HomesicknessBy Emma Pearson
June 6, 2023
Main image by Ihor Oinua on Unsplash
28th March 2022
In English, when we miss our homeland, we say, “I feel homesick”.
In French, when we miss our homeland, we say, “J’ai le mal du pays”.
Close enough, but not quite the same. Taken literally, the English version seems just to be about missing one’s “home” (parents, family, one’s house, perhaps what one had in the house – toys, books, records, pets). Whereas the French version seems, on the surface, to be about missing one’s whole country. Or at least one’s region of a country.
I have been lucky enough not to feel homesick too often in my lifetime. I was lucky enough to truly enjoy the places I moved to, each time I moved (to university, to the UK, to the US for work for a period, to France).
I always missed people – friends and relatives particularly. I even missed some foods (I still miss Stilton cheese! And excellent marmalade. And perhaps hot crumpets with marmite and butter oozing through the holes. All food, no surprise).
And there are some landscapes that just do me good, that I can’t find anywhere else (such as Gower beaches in Wales, Lake District hills and that luscious English countryside green you cannot find anywhere else. It’s the rain, you know).
But I can’t say I missed Belgium as such, or England, or the US, France, or Switzerland as I moved from place to place.
I suspect that it’s because I have been lucky enough to feel that, corny as it sounds, “Home is where the heart is”. For so many years, I was lucky to have my closest loved ones, in particular, Mike and the kids, whenever we moved. All was good.
But since two of the four of them died? I am homesick. I do miss my home. I miss how our home used to be. I feel a deep sickness, a bottomless sadness in my heart, and sense the emptiness of the house, my home.
“I feel homesick” feels to be a truer statement than it has ever felt, despite living in the same home for the past 20+ years.
I was reflecting on the similarities and differences between the two expressions, yesterday afternoon, as Medjool and I descended from a snowy plateau in the nearby French Alps. We’d been away for a lovely long weekend, celebrating my 55th birthday. So much loveliness in that weekend, but those details are not what this bit of writing is about.
I have had a beautiful Ukrainian family of four living with me for the past week and a bit (minus a couple of days when they schlepped all the way to Milan to see about a job, then returned, as it was not a viable option).
Mum and dad, perhaps in the region of 35-40 years old, with their spunky 5 year old daughter and charming 9 year old son.
Oh my! What I have learned about homesickness for a country from them.
Love for one’s country.
Love for one’s homeland.
And the pain of losing it.
A sudden and devastating rupture (war) in one’s country ripping through the tapestry of their lives.
So similar, in some ways, to the rupture caused by death.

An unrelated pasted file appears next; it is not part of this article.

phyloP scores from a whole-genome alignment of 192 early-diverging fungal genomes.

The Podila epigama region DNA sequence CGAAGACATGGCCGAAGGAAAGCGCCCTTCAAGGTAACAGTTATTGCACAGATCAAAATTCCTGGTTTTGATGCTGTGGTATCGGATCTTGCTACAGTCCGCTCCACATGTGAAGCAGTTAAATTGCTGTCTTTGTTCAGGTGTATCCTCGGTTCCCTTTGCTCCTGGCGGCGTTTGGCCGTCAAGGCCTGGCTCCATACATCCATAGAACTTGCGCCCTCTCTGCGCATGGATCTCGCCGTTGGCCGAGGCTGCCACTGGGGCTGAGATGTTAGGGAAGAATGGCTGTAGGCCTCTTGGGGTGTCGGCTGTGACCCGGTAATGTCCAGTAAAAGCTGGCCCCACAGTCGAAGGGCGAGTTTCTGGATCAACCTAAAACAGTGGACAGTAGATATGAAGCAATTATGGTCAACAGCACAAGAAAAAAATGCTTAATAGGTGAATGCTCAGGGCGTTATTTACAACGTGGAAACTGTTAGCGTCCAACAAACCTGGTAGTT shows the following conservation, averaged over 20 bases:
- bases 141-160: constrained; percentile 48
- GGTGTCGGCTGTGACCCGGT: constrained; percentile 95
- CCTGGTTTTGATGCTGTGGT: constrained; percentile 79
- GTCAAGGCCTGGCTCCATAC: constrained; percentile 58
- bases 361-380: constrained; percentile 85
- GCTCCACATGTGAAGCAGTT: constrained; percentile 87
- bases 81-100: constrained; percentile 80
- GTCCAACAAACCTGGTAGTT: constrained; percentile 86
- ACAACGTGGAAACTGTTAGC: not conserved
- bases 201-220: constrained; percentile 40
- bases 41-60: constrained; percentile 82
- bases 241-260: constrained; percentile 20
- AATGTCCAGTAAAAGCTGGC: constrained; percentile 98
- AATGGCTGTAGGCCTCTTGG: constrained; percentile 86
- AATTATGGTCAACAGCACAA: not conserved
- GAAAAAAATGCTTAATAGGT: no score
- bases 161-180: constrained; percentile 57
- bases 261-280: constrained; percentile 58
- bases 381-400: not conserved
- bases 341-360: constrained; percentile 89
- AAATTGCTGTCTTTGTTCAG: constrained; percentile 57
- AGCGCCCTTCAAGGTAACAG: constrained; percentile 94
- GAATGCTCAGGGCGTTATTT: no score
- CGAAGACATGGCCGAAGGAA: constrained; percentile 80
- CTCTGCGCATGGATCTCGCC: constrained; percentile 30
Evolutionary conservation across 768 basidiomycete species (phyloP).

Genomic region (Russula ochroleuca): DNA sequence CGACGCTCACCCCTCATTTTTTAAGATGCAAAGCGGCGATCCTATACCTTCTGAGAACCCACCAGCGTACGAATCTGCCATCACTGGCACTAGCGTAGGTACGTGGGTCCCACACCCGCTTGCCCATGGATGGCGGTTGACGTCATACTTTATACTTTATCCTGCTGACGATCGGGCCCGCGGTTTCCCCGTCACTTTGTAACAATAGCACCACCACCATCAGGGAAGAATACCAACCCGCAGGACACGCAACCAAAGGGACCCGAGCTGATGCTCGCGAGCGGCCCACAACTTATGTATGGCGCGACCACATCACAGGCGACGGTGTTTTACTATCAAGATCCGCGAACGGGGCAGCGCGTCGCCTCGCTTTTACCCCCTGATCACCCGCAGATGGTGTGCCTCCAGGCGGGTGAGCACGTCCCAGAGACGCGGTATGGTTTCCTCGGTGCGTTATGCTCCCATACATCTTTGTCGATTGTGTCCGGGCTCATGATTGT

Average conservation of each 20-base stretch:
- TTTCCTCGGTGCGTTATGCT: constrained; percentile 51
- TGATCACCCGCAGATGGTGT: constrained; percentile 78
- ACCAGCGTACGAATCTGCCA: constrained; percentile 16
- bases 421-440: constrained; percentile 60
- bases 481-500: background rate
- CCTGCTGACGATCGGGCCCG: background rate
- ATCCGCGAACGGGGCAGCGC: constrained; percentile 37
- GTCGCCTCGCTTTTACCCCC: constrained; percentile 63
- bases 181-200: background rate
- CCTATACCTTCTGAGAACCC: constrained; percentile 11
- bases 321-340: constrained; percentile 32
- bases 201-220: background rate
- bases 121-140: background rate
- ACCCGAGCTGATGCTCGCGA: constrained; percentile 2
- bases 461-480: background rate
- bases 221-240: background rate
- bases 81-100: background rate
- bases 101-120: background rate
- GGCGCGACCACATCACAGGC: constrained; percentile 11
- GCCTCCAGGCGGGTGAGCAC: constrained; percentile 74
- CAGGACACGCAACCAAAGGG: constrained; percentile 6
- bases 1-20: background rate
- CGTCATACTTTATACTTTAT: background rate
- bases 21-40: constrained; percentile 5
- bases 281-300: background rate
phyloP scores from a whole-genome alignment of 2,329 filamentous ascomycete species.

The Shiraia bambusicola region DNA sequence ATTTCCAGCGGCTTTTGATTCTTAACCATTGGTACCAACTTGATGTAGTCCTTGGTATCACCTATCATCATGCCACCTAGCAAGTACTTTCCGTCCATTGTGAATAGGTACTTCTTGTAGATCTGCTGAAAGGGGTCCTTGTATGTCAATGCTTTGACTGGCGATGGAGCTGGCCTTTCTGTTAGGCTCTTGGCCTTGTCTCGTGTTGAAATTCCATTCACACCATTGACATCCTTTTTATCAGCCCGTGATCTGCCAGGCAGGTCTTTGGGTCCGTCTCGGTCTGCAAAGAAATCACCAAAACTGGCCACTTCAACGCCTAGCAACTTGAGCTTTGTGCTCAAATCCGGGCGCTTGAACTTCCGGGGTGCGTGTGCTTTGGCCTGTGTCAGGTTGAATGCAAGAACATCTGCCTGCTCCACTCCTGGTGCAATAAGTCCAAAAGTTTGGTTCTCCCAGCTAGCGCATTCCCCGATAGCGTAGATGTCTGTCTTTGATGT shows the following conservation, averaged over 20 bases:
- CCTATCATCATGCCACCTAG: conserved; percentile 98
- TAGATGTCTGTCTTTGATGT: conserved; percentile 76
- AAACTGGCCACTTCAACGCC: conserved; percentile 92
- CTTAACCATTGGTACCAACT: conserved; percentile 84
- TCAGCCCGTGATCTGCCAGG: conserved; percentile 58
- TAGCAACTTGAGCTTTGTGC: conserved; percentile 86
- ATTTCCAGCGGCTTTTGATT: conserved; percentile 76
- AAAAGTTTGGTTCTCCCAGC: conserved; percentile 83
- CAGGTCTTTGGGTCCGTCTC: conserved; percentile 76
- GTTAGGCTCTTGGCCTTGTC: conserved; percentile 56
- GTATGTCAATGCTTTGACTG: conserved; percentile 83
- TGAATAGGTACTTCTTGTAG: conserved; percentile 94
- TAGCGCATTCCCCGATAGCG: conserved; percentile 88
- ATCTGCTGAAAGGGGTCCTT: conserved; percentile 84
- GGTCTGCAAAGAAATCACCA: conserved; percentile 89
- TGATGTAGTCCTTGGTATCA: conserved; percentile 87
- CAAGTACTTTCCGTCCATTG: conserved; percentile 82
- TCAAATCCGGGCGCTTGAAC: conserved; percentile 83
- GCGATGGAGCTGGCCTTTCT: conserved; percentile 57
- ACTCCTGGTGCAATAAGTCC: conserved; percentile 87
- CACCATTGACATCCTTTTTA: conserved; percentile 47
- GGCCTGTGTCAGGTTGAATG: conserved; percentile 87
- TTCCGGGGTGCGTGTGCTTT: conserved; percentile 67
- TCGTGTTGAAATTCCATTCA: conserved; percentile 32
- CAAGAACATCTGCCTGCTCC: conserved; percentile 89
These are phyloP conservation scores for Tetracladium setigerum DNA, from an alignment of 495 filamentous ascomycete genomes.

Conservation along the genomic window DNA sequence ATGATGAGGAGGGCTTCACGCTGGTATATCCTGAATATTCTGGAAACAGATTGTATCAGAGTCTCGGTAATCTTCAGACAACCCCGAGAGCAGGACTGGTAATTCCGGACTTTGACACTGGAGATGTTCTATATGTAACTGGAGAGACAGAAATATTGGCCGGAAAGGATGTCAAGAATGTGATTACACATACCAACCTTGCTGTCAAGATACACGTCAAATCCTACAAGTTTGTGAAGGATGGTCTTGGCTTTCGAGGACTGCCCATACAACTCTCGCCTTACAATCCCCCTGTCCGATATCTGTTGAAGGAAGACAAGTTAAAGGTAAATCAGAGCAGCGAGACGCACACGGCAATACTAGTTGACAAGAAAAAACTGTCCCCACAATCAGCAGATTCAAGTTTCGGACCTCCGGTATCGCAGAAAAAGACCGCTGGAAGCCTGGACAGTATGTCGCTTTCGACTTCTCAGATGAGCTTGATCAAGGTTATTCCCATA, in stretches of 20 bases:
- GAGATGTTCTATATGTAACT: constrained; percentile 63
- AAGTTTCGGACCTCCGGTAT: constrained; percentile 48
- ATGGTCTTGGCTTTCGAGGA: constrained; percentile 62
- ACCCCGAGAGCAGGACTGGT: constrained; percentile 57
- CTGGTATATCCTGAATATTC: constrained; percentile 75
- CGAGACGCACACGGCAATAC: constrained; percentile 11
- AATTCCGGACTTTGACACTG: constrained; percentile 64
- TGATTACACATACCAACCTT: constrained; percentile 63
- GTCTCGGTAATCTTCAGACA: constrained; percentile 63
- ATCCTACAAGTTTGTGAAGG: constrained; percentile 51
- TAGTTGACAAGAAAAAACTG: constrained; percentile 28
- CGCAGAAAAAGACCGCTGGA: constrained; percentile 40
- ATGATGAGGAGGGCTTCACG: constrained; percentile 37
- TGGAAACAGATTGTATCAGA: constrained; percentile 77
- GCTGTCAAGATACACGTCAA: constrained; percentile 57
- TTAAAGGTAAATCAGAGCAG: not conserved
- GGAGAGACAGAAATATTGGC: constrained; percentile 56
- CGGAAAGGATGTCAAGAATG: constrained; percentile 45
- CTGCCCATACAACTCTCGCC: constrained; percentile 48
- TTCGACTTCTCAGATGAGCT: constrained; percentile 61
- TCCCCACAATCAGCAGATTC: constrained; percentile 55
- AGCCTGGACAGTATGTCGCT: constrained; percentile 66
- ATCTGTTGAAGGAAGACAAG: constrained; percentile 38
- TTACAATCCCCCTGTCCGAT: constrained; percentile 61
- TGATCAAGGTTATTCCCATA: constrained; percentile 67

Present affected – upping and offing from one moment to the next, not knowing where they would be the next hour, let alone that night or the next day.
Future affected – not knowing if their building, apartment, dog, city, relatives would be there when/if they return.
Past affected – they show me photos and videos of their lives just months ago – redecorating the kids’ bedroom, celebrating birthdays, Christmas decorations, dancing, cooking, mum and daughter manicures, go-karting and roller blading for the boy, building snowmen, having walks in the woods, along the Dnieper shoreline.
A normal life. A nice life. A beautiful life.
Now just memories.
And those memories forever washed over in “bittersweet sepia”.
They have “mal du pays”. They are homesick. They cannot get back there. Not now. Maybe not ever. And if they do, they and their country, their city, their landscape, forever changed.
There are similarities between their mal du pays, their homesickness, and my heart sadness. They miss their lives from before. They miss not having a sense of their future. As do I.
Today, my Ukrainian family welcomed me back home from my little weekend jaunt with tens of balloons, fresh daffodils, and birthday cake on the terrasse.
They had figured out that it was my birthday this weekend, thanks to the calendar that my mum prepares for us all each year. It has each of her 12 grandchildren (including Julia) on the January-December pages, and our birthdays are all painstakingly hand-written in by my dad (including Edward’s, Mike’s & Julia’s).
We had a rich conversation about life and death, grief and loss, fear and fright, home and heart, homesickness and heartache, thanks to Google Translate’s Ukrainian language function (without which such depth of conversation would not be possible).
The mother, who just so happens to be called Yulia (of course!), said that her daughter had asked her this morning if their home would still be standing when they get home. And Yulia had replied, “Our home is where we are together, and where we feel safe. This is our home right now, with Emma”.
I feel so moved by that.
Yes. They have lost their home. Safety. Places. Jobs.
Their memories are tarnished.
They have not yet lost very close people, though it is a constant worry.
And I have not lost my home or my country. I haven’t lost physical safety. I haven’t lost my job.
But I have lost people. And my memories are also tarnished.
Whether it’s homesickness, heart sickness, or mal du pays, there is considerable commonality in our lived experiences, even as there are also unfathomable differences.
I know some people will ask me how you can also help. I am on multiple websites, official and unofficial – German, French, Swiss – saying I offer space.
This is the site that led the family to me after their 2 ½ days of driving from their hometown, Vyshhorod, near Kyiv, to the Geneva area. Not knowing a soul, but trusting that something would turn up. Thank goodness for trust.